When I think back to my own backpacking days the idea of trying to squeeze onto a crowded charabanc in the outbacks of Morocco with my rolling luggage sounds ludicrous! There are many, many occasions when you simply need to move quickly and have hands free, both for your own safety and to stand any chance of catching that one ride out of there. Otherwise, you’re the sucker left stranded in the middle of nowhere for a week until the next ride comes along.

    Yes, it does force you to travel light, something you learn from experience. Having said that, I returned from my first backpacking expedition incredibly toned! LOL! Your ‘hard to access’ argument is also a moot point for the seasoned backpacker. They will want access to their stuff in the crowded carriage of a train, and will have the things they need stowed in easily accessible pockets. Try opening a big Samsonite suitcase in a similar situation!

    • John says:

      Neil, I thought we agreed that you would always support me. 🙂

      When I first started backpacking, I traveled very light as well. Those were the days before laptops, digital cameras, iPads, iPods etc. Very few people travel like that anymore. I see the backpackers every day struggling with their huge over-sized backpacks and other electronic gear.

      Also, we have small backpacks for the stuff we need to access on planes and buses (just like the backpackers) so there is no need to get into the suitcase until we are at our guest house or apartment.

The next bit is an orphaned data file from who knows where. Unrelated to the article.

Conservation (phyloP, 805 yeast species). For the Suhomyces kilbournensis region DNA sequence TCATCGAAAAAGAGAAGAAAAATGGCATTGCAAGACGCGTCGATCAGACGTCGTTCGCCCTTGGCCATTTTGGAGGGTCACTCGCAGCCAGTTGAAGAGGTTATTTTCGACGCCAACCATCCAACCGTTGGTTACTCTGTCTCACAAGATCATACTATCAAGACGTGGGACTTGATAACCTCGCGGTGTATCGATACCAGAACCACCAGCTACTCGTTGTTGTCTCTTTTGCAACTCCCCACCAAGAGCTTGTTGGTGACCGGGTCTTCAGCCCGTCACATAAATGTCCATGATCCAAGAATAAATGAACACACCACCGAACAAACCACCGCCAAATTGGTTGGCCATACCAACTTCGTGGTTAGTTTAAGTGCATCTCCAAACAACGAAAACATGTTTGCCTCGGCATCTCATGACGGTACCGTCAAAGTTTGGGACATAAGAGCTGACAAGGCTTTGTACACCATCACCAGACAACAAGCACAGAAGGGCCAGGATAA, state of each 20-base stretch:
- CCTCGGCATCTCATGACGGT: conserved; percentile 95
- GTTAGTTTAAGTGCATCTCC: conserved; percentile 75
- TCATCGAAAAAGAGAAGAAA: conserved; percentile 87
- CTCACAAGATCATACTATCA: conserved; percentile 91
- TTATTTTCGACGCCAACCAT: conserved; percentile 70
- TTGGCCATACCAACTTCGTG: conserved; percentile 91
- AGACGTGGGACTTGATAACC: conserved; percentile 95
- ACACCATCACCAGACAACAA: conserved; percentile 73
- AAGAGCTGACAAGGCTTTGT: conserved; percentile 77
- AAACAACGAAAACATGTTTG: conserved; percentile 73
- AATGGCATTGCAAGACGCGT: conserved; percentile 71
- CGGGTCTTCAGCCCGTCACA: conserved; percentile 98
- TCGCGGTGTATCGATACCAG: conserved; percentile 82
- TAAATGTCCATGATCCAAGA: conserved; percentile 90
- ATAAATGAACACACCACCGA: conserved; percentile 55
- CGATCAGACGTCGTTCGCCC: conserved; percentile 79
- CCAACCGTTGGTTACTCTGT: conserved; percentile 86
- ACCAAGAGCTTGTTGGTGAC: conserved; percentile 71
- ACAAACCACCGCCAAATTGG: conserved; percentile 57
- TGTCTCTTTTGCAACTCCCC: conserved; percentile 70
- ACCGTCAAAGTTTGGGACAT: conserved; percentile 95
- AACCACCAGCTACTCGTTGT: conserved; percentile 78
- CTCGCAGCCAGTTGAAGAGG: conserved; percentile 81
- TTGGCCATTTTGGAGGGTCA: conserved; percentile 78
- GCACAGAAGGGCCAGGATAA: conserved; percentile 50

• Neil Mullens says:

        Backpackers always took cameras and Walkmans, the only thing that’s changed are the laptops. How much space or weight does an 11″ MacAir, a netbook or a tablet take up? About the same or less than the big, chunky journals we used to carry. And a MacAir is more than you need on the road if you’re a traveler for the sake of traveling, as opposed to someone who wants to work and make money while staying in nice places.

        You’re missing the point about ‘small backpacks for the stuff we need to access on planes and buses’. In many places, the transport you use doesn’t include places to stow your luggage or, if it does, you’d be unlikely to find it still there by the time you arrived!!! You have to keep your stuff with you, at all times!

        Maybe it’s not the backpacks but the whole way we traveled that seems barbaric by the standards of many of today’s travelers…

        • Lissie says:

          I totally agree. I take less and less weight because of the gadgets – the Kindle alone has taken at least 2kg of books out of my backpack. I can travel with a netbook etc and still get it into carry on 7-10kg weight. I carry less now than I did when I started backpacking in the 80s.

          • John says:

            Awesome LIssie,